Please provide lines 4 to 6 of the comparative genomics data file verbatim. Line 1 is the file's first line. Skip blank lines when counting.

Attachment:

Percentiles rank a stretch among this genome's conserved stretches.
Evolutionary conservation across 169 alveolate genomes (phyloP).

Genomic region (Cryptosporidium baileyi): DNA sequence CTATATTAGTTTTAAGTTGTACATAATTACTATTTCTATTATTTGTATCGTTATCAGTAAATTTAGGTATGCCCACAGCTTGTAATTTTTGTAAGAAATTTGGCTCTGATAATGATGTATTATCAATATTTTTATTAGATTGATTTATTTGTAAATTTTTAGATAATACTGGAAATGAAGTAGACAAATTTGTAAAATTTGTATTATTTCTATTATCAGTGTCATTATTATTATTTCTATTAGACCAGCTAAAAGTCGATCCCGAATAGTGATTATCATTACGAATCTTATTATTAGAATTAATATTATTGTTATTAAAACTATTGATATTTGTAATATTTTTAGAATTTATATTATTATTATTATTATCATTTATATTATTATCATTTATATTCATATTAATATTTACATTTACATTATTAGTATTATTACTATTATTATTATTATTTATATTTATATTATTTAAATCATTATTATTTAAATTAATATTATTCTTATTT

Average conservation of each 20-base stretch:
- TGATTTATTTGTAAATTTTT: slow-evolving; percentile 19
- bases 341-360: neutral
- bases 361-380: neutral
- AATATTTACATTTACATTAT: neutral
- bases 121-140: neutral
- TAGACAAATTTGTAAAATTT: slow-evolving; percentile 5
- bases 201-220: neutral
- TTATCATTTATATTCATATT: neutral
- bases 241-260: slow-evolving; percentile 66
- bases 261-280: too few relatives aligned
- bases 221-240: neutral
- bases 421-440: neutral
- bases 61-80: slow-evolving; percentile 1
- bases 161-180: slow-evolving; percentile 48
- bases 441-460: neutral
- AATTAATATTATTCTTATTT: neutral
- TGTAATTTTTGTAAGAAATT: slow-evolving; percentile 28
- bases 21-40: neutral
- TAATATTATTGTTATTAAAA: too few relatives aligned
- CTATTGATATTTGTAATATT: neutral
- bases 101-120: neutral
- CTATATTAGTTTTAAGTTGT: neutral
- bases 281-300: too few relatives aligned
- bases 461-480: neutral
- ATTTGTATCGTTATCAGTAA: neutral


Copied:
Average conservation of each 20-base stretch:
- TGATTTATTTGTAAATTTTT: slow-evolving; percentile 19
- bases 341-360: neutral